David Grubbs asks Nathan Gilmour and Michial Farmer about their favorite podcasts and other New Media endeavors. And he offers a few of his own!

Our theme music this week is Daniel Amos’s “Dig Here, Said the Angel,” from their album of the same name. All the links below take you to the podcasts’ RSS feeds, unless I couldn’t find them–in which case they take you to a website.

The Kindlings Muse
Open Biola
Seattle Pacific on iTunes U

Christ the Center
Theology Nerd Throwdown
Homebrewed Christianity
Office Hours from Westminster California

Entitled Opinions on Life and Literature
Radio Open Source
99% Invisible
The Philosopher’s Zone
The Partially Examined Life
Dan Carlin’s Hardcore History
Khan Academy

On the Media
Left, Right, and Center
Radio LabCommon Sense 
Fresh Air with Terry Gross
On Point with Tom Ashbrook

Judge John Hodgman
French, Etc.
WDW Today
Firewall and Iceberg
The Cracked Podcast
Mental Floss on YouTube
Wait! Wait! Don’t Tell Me

2 thoughts on “The Christian Humanist Podcast, Episode #137”
  1. Good list.  I will give some of those a try.

    My List:
    For psychology, my favorite podcast is psycomedia ( http://psycomedia.wordpress.com/ ).  This a UK-based podcast hosted by a pair of college friends, one of whom is working in mental health while the other pursues a doctorate in social psych. Episodes have managed
    to combine cutting-edge neuropsychology with Star Wars references, an obsession
    with delicious cake and scrub jays (a frightingly-intelligent species of bird),
    and a true story about the researcher who rammed a sword up a cadaver’s nostril
    in the name of science (Episode 1). I also listen to the occasional episode of Research on Religion ( http://www.researchonreligion.org/ ) when they touch on the psychology of religion (one of my areas of research).  Even though it has dropped down to occasional episodes, This Week in the History of Psychology ( http://www.yorku.ca/christo/podcasts/ ) was awesome, and the back episodes are well worth listening to.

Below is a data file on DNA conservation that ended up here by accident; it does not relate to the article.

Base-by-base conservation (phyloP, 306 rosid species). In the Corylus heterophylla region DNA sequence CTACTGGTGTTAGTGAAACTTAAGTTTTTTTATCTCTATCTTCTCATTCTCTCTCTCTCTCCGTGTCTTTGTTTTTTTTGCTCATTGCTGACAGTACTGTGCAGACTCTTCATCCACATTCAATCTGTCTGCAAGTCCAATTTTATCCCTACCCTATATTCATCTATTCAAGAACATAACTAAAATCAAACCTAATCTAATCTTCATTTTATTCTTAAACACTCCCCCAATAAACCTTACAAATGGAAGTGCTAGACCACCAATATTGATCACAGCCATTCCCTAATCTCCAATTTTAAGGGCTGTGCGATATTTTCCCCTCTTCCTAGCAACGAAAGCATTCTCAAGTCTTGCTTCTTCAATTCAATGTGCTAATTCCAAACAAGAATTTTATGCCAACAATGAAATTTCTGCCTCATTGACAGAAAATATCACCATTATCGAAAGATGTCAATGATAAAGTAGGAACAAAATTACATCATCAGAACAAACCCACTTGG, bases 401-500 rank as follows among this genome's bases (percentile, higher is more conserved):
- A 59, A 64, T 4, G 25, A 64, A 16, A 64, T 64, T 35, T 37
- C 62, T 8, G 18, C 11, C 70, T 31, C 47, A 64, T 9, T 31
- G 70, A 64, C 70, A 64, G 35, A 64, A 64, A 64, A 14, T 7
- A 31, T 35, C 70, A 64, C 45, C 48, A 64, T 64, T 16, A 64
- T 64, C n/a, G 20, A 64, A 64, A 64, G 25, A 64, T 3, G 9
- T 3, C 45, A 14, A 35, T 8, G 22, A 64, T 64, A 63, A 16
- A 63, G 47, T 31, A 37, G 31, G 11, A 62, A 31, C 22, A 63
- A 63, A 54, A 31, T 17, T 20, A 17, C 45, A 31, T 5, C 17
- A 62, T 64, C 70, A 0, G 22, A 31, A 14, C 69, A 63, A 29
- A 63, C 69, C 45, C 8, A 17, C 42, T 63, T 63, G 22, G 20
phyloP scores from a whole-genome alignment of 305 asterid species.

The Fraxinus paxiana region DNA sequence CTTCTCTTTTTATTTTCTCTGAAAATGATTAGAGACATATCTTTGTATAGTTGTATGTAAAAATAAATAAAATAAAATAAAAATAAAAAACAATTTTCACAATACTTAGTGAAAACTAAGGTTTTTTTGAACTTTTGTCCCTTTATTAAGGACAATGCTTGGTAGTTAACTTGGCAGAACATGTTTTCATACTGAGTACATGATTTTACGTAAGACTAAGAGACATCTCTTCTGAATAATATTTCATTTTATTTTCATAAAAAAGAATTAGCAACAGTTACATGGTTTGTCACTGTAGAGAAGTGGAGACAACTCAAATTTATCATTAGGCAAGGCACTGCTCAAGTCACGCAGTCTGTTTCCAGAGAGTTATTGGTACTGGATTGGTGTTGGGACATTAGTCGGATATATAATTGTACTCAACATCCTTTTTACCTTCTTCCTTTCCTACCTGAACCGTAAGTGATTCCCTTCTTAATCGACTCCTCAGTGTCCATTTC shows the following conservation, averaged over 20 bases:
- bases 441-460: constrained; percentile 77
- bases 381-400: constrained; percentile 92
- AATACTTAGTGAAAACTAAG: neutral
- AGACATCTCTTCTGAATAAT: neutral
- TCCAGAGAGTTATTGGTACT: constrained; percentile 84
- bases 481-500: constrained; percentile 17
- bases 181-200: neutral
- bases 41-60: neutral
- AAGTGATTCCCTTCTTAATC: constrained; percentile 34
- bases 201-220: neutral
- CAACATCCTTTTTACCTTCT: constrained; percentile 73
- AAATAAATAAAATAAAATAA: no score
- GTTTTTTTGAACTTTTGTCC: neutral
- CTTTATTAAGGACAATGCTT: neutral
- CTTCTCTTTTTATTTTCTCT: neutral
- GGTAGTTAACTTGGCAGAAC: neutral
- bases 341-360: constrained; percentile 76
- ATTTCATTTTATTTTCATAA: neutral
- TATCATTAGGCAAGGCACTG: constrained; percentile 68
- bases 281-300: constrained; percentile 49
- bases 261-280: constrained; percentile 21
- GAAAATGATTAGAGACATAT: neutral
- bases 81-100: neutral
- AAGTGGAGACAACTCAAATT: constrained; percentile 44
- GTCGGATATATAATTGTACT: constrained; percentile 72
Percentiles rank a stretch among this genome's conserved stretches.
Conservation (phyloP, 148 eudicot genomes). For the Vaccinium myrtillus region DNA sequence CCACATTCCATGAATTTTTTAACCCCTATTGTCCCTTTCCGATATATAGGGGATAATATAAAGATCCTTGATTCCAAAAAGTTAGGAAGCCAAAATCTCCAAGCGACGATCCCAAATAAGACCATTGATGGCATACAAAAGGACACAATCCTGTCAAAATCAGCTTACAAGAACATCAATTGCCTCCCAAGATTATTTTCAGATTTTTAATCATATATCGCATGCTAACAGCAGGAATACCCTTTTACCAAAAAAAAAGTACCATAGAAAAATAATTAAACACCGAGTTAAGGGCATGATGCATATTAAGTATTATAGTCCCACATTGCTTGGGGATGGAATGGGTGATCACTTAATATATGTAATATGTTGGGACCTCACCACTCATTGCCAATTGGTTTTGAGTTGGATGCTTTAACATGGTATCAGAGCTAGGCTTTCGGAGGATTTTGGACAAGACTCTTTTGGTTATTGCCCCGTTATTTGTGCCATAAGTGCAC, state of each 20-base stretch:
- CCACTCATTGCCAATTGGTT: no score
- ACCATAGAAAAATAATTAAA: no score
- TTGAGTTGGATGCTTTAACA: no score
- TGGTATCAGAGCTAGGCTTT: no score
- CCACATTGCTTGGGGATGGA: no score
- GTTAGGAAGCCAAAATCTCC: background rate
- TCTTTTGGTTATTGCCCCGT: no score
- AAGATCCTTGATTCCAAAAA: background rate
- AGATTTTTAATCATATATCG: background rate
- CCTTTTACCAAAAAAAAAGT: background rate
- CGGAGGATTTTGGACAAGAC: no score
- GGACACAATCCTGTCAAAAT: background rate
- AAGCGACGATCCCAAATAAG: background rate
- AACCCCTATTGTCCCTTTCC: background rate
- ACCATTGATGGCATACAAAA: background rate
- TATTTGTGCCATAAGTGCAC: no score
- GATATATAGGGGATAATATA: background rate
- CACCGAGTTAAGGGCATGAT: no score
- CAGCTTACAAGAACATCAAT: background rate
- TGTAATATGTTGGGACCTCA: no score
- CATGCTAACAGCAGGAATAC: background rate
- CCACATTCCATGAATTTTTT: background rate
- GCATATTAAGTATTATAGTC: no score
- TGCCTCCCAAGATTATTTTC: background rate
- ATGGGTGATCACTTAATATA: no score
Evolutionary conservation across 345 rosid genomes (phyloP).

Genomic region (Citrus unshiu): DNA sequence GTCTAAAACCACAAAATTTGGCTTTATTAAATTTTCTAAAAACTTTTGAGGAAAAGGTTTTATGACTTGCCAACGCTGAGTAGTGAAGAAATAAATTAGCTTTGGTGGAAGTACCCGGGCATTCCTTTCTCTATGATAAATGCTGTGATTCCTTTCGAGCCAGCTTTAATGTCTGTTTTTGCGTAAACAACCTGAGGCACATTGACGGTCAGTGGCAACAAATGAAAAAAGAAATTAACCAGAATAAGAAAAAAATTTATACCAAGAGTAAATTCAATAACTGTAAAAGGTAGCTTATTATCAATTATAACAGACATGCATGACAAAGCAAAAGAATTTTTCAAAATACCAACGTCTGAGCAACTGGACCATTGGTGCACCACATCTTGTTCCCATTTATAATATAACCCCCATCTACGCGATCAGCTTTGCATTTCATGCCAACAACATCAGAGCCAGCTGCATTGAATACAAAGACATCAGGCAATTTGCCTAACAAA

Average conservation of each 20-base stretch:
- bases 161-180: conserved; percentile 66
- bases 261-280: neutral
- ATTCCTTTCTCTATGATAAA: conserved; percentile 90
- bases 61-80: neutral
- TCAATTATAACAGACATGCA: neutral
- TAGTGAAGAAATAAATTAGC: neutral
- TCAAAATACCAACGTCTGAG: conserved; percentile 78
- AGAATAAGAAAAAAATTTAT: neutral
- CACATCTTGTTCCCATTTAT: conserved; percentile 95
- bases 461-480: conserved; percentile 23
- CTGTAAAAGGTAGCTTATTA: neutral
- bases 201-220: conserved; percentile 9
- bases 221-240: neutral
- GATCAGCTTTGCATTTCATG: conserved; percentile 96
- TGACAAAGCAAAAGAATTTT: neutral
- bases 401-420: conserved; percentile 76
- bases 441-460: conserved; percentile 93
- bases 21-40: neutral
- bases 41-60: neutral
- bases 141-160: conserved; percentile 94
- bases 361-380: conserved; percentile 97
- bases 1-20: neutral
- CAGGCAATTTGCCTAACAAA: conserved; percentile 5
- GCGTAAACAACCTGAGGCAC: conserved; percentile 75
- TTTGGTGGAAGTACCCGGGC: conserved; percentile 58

For Christianity-type-stuff, I listen to Unbelievable ( http://www.premier.org.uk/unbelievable ), another UK contribution.  This is set up as a debate, usually between a Christian and an atheist, but sometimes between Christians of different stripes, and almost always done in a respectful manner (Like you said about the politics podcast, letting each other finish their sentences).  I also listen to Reasonable Faith ( http://www.reasonablefaith.org/reasonable-faith-podcast ).  This varies in quality, but anyone who is interested in apologetics should find some interesting stuff (mostly when William Lane Craig answers questions that have been sent in).

    For pop culture, I listen to two Doctor Who podcasts, one from the UK ( http://thedoctorwhopodcast.com/ ) and one from Canada ( http://www.radiofreeskaro.com/ ).  I LOVE LOVE LOVE the Thrilling Adventure Hour ( http://thrillingadventurehour.com/ )!  TAH is formatted like an old-time radio show, and has become a big enough thing that they get guest stars like Nathan Fillion, Adam Savage, Amy Acker, Clark Gregg, Neil Patrick Harris, and Weird Al Yankovic.

  2. Thanks for this list!

    An absolutely wonderful survey of church history can be found in iTunesU.  Covenant Theological Seminary provides two courses by Dr. David Calhoun: “Ancient & Medieval Church History” and “Reformation & Modern Church History.”  Dr. Calhoun is a charming, brilliant, and insightful historian, and he really makes church history come alive in these lectures. Though primarily focused on the West, he does integrate some church history from the Near East, Far East, and Africa.  I am confident that the CHP hosts and listeners would enjoy these lectures.

    Dr. Calhoun also has a course titled, “Calvin’s Institutes” on iTunesU.  It is a very interesting course on the history of these books and also a survey of their content.  Not as engaging as the church history lectures, but the course does shed a lot of light on how Calvin finally arrived at the 1559 edition.  Dr. Calhoun does a great job of filling us in on Calvin’s biography as he works through the institutes, drawing on historical scholarship, Calvin’s commentaries, and also his letters.

    You can also download transcriptions, study guides, and lectures for these courses from the seminary’s website (after a free registration).  http://www.covenantseminary.edu/resources/

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